How to Marie Kondo-style declutter your whole house (and car!) – in 30 days

Follow these top tips, and before you can say 'Marie Kondo', you'll have decluttered your home

Marie Kondo declutter
(Image credit: Hutomo Abrianto | Unsplash)

Craving a clear, clean space to help you feel calm and collected at all times? Tackle a small project every day and before you can say 'Marie Kondo' you'll have a decluttered living space you can love again.

Here's some top tips to help declutter your home and car.

How to declutter Marie Kondo-style: Day 1 – Clothes

Ask yourself: Does it fit me and do I like it?

Have I worn it in the last 12 months? Will I wear it again?

Is it on trend, and/or does it reflect my current look?

Does it need repairing, and do I want to get it fixed?

Would I buy this again if out shopping?

Do I feel good when I put this on?

How to declutter Marie Kondo-style: Day 2 – Shoes

Get rid of any odd ones, pairs that hurt or are uncomfortable or are broken straightaway.

Ask yourself if you would wear those heels to a wedding again (or would you buy new)?

Try each pair on and if in doubt, find an outfit you would wear them with to help decide whether to keep.

Bag up any wearable ones in pairs for charity, while take others to the shoe bank at the tip.

How to declutter Marie Kondo-style: Day 3 – Fashion accessories

Start by weeding out any scarves, gloves, earrings, necklaces or bags that are broken, out of fashion, tired or dirty.

Group like with like. This will make you ask yourself if you really need 20 scarves?

How to declutter Marie Kondo-style: Day 4 – Underwear

Remove any odd socks, ill-fitting bras, greyed pants, snagged tights and sexy (or thermal) underwear you’ve never worn – an organised undies’ drawer will make you happy.

Bras can be given to charity, see Againstbreastcancer.org.uk and its bra bank scheme, which sends them to African countries in need.

Edit out the ones that aren’t special or that don’t go with anything in your wardrobe (and of course anything never used).

How to declutter Marie Kondo-style: Day 5 – Coat Hangers

Now your wardrobe is a little freer, sort through coat hangers and bin any cheap wire ones, investing in wooden ones instead. They will make your clothes hang better, last longer and help with that streamlined effect we’re after.

Go on a hanger hunt and find ones lurking on the backs of doors, in hall cupboards, the car and under beds while you’re at it too. 

How to declutter Marie Kondo-style: Day 6 – Gadgets & Small Appliances

Ask yourself when did you last use those heated rollers? How about the waffle maker? Do the kids still play with that games console? Do you use all of the attachments for your food processor?

Gather all remaining small appliances together and decide which you will use in the next month (unless it’s a travel kettle, which you might argue a case for keeping, but ask yourself if you actually used it on any of last year’s holidays?) and get rid of any you won't.

Check with your charity shop before you donate though, as not all will take electrical pieces, so you might fare better selling online.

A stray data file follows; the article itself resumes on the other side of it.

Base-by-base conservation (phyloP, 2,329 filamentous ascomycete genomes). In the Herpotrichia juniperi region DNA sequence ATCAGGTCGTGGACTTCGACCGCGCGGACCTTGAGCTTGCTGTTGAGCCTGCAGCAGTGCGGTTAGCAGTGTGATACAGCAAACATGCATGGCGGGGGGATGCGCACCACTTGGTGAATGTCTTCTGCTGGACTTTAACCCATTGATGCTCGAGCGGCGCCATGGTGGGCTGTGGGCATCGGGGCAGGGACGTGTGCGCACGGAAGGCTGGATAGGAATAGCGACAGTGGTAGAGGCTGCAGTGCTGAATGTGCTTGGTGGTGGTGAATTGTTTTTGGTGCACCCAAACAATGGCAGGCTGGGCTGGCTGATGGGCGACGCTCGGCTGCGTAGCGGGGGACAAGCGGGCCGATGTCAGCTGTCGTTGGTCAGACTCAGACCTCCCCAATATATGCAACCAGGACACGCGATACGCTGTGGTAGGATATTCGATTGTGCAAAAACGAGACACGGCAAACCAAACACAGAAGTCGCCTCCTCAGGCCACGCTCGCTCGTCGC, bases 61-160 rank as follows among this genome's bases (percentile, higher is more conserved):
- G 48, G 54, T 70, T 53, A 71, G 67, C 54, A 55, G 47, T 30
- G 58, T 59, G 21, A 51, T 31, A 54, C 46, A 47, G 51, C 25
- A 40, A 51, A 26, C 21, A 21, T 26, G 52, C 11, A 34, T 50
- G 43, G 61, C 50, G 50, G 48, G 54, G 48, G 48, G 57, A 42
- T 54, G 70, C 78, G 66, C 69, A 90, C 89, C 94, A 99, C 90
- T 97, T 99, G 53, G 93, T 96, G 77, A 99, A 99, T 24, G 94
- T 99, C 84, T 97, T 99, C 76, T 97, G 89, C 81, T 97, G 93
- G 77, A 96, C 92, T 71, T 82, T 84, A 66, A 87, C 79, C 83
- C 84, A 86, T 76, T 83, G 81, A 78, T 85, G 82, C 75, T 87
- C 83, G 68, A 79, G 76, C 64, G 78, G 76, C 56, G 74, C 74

How to declutter Marie Kondo-style: Day 7 – DVDs and CDs

Do you stream your music nowadays and watch films through a subscription? Do you even have a DVD or CD player (or did it go yesterday?).

Start to replace favourites digitally as and when you want to watch or listen to them, selling any unwanted ones. You’ll free up loads of space too.

How to declutter Marie Kondo-style: Day 8 – Hair Accessories

Gather and sort hairbrushes, combs, clips and bobbles, throwing any broken ones away. Give them a quick wash too. Then store where you use them most – e.g., a brush for the kids in the kitchen along with accessories in a lidded container, one in the hall for a quick flick as you leave the house, etc.

How to declutter Marie Kondo-style: Day 9 – Garden Junk

If something’s been left outside all winter, then it’s unlikely to be fit to use come the warmer months. Decluttering your garden can make you feel much happier inside, especially when you open the curtains and look out each morning. Old flowerpots, dead plants, kids plastic toys... just imagine the new view and get cracking.

How to declutter Marie Kondo-style: Day 10 – Books

Start with a purge of any that you’ve read, then sort into ones you probably won’t ever read, ones you will and those you’d like to keep.

For children’s books, ask your local preschool if they would like them (again, it’s actually okay to keep a few favourite ones). 

How to declutter Marie Kondo-style: Day 11 – Board Games & Puzzles

Are all of the pieces there? If not bin (if you haven’t come across them by now, it’s unlikely you will).

Are there any that the kids have outgrown, or that you know they don’t play?

Pass any complete ones on.  

How to declutter Marie Kondo-style: Day 12 – Soft Toys

Allow kids to choose a number to keep (give them a wash or dust before returning to bedrooms).

Give any that are clean to charity shops (avoid getting attached to them as you bag them, and no cuddles!). 

Operate a ‘one in one out rule’ from now on.

Alternatively ask grandparents and family not to buy any more.  

How to declutter Marie Kondo-style: Day 13 – The Car

Empty it of bags, umbrellas and coats.

Check what exactly is lurking in your glove box, under seats and boot.

Get organised, with a first aid kit, breakdown kit, some spare change, a box of tissues and a few shopping bags stored neatly – it will make everyday trips and special journeys easier (plus there’ll be room in the boot for all of those trips to the charity shop too).

Keep a blanket in the boot for winter months and a clean towel for the summer (just in case you go paddling). Spare kids’ undies and/or a nappy and wipes are handy too.

Hide any loose change out of sight. 

How to declutter Marie Kondo-style: Day 14 – Vases

Edit your vase collection – ideally you need just three for flowers: a bowl-shaped one, a tall one and a fluted or bottlenecked one.

Use a glass tumbler for any smaller posies or single stems.